Tips to Keep Old Man Winter’s Icy Grip from Freezing Your Home’s Plumbing


Watch and share our video on preventing frozen pipes!

With the National Weather Service calling for a blast of Arctic air that will drop Philadelphia temperatures into the teens by Thursday night, the City of Philadelphia is putting out a Code Blue alert.

In addition to keeping an eye out for those left vulnerable by the extreme cold, Philly residents should take steps to protect their home plumbing from below-freezing temperatures.

> As the people answering phones on our emergency hotline can tell you, a stretch of really cold weather can lead to an unpleasant surprise for residents looking forward to that warm shower or cup of hot cocoa: frozen pipes.

For some, frozen pipes or an ice-clogged water meter means there’s no water when they turn on the kitchen tap. But for others, it can mean burst plumbing, a flooded basement, and expensive repairs.

And, because homeowners take care of the plumbing on their property, the Philadelphia Water Department can’t unfreeze pipes or make repairs if the cold does lead to a break.

The good news is you can take steps to avoid the damage caused by extreme cold and frozen pipes.

In most homes and apartments, the service line—the pipe connecting the water main in the street to the inside plumbing—is far enough underground that even the coldest weather won’t cause freezing. In that case, frozen pipes usually happen because of poor insulation or a leaky basement window near a water meter or plumbing.

Use these tips to protect your plumbing, and be sure you know where your shutoff valve is located just in case you do end up with a burst pipe—acting quickly will help minimize damage from flooding.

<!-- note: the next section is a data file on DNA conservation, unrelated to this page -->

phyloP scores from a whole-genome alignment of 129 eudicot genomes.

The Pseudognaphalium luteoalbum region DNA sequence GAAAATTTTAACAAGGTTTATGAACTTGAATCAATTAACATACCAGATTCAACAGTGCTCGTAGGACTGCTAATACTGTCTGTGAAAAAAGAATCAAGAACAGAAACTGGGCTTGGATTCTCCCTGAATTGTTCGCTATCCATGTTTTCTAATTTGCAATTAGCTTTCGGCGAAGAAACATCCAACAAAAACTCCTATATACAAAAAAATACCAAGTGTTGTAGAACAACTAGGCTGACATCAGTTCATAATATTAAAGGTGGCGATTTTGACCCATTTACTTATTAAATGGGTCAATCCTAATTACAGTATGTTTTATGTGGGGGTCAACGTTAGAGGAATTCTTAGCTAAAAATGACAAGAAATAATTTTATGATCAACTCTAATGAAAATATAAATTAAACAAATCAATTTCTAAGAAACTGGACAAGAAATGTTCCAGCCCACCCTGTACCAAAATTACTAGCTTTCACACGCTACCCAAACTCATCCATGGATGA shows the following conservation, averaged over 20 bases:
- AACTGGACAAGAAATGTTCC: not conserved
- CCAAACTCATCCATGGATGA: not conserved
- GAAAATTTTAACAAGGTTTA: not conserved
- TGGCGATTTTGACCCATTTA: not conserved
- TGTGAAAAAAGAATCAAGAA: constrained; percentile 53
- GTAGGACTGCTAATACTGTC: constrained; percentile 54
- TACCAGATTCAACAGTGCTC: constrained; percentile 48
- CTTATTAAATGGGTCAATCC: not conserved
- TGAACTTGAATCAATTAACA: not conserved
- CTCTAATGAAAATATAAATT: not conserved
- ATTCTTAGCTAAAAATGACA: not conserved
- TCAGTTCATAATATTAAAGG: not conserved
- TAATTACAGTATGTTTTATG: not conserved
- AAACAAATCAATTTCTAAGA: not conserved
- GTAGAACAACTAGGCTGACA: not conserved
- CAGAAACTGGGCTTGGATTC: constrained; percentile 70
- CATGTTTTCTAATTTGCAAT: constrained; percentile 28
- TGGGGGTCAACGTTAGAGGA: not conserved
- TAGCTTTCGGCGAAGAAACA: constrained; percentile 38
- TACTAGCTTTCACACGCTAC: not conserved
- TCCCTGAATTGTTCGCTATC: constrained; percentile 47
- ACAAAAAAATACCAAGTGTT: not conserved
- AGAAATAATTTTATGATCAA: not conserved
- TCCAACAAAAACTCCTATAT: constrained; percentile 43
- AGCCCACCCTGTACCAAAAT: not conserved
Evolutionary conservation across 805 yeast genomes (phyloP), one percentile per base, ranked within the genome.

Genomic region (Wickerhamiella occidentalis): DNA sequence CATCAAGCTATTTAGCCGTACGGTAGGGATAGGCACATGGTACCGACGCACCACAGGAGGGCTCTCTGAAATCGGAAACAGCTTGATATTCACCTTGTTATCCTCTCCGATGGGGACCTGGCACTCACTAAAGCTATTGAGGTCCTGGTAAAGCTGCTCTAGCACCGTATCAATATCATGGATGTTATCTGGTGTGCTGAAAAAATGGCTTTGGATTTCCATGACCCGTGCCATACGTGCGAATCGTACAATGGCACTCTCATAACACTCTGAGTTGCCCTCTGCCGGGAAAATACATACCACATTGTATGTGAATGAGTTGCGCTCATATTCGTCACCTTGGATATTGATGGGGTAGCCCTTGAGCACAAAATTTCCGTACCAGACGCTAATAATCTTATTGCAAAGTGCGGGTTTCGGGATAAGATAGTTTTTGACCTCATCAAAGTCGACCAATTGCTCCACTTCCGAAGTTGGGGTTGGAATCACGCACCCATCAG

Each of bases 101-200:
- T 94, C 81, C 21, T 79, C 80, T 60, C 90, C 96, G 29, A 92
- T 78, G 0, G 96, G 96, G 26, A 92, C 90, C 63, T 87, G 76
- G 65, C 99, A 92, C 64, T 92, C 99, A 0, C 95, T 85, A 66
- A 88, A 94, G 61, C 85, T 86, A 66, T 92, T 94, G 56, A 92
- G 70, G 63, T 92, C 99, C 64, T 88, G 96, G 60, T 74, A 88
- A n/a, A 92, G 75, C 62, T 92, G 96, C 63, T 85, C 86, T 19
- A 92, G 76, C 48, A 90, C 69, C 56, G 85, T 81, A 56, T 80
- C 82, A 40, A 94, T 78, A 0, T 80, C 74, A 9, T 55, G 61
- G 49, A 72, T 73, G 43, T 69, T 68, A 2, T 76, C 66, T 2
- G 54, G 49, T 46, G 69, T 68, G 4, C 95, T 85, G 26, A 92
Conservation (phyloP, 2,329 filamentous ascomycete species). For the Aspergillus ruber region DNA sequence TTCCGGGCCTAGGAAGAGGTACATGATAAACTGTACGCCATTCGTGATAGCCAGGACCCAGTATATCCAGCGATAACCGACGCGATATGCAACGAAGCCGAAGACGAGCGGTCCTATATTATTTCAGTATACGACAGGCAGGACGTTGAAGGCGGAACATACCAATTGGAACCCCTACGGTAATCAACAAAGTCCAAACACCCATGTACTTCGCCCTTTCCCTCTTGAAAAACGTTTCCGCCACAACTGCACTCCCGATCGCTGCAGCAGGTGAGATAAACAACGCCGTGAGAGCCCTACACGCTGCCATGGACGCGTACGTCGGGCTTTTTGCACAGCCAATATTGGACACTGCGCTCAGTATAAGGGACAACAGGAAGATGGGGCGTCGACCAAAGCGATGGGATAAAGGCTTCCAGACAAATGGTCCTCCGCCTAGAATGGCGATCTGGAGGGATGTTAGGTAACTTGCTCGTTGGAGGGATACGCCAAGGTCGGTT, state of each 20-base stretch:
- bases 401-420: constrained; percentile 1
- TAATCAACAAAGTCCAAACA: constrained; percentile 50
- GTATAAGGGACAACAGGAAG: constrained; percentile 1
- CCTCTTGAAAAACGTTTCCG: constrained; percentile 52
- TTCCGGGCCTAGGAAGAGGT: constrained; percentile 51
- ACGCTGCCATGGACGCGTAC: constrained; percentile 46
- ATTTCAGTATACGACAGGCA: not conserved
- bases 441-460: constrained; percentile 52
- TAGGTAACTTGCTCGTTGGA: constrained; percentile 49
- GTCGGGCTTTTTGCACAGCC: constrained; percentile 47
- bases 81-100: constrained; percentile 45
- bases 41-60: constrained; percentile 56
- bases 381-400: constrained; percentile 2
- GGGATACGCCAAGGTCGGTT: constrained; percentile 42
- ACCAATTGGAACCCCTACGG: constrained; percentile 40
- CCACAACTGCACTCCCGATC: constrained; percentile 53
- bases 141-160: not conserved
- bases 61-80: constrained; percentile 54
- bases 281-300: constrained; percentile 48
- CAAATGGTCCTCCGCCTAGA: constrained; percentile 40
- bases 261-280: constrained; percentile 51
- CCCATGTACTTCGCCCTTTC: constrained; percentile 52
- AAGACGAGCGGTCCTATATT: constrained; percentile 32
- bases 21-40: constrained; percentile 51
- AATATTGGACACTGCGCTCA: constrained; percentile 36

Click for more info on preventing frozen pipes at home.

TIP: You may also want to find your local Neighborhood Energy Center and see if they provide resources for home weatherization, which can help keep the cold out and the heat in. Communities can also request weatherization workshops from ECA by emailing this form to Aleta Rogers at aletar@ecasavesenergy.org or calling 215-609-1044. Philadelphia Gas Works also lists neighborhood weatherization workshops on their community calendar.

Frozen Pipes vs. Service Interruptions
While we encourage residents to report water emergencies quickly by calling 215 685 6300, it’s easy to assume there’s a bigger issue, like a water main break, when nothing comes out of your tap.

So, how can you tell the difference between a water main break and frozen pipes at your house?

Usually, checking with your neighbor can settle that: if their water works and yours doesn’t, it’s a good bet that there’s an issue with your plumbing.

Check out the tips below for unfreezing your pipes, and share this valuable info with your friends and neighbors: